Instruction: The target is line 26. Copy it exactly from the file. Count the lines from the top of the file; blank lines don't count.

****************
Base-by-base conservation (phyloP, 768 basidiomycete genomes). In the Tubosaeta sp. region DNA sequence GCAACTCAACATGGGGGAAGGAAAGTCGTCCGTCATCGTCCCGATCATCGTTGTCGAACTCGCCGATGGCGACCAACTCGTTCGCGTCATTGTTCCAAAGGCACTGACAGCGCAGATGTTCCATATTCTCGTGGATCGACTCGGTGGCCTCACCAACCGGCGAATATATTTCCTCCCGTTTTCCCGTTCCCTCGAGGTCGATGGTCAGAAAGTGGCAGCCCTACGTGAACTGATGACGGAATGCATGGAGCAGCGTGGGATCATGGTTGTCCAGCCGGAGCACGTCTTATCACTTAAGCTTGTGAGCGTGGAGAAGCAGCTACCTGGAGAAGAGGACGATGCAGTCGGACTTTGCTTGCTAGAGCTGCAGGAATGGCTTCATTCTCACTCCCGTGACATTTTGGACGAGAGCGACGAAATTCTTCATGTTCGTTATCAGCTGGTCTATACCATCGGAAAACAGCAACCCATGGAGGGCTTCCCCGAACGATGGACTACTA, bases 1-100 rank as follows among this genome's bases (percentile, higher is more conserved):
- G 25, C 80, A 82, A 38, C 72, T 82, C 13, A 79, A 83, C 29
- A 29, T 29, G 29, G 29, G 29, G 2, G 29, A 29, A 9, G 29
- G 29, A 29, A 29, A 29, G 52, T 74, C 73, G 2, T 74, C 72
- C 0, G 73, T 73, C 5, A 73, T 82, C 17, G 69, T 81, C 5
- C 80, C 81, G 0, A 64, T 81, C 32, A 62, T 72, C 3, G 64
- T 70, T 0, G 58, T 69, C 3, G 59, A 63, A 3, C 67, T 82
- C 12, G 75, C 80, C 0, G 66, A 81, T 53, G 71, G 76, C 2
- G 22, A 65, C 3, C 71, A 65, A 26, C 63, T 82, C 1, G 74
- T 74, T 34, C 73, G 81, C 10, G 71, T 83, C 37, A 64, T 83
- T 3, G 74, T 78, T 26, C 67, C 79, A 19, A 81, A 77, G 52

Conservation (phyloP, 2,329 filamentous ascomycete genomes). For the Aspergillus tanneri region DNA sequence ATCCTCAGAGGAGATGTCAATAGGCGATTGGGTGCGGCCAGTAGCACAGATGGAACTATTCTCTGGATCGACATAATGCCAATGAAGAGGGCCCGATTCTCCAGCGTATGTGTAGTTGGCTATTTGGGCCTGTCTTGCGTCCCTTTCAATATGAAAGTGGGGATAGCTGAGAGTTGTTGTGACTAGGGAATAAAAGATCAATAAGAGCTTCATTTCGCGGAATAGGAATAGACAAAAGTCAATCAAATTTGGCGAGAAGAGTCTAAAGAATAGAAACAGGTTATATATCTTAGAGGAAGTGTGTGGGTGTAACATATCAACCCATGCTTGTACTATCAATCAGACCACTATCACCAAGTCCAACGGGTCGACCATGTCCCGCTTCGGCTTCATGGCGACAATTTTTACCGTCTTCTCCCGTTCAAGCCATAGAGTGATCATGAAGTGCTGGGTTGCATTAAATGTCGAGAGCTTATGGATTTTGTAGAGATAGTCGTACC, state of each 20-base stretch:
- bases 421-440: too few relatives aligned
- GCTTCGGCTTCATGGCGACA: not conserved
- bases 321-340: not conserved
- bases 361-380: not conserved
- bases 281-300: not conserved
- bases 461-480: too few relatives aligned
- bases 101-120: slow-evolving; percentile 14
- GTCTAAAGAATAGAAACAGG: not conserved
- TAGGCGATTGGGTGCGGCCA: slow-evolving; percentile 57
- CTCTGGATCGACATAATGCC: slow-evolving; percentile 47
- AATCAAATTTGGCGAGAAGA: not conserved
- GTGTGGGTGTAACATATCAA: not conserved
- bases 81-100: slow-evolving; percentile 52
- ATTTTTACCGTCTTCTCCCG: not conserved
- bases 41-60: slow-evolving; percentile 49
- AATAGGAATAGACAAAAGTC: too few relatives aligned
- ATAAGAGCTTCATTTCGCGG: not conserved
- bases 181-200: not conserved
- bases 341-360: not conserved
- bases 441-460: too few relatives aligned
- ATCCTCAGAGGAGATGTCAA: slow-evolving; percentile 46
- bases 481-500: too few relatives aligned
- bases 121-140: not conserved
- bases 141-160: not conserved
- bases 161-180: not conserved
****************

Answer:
- ATTTTTACCGTCTTCTCCCG: not conserved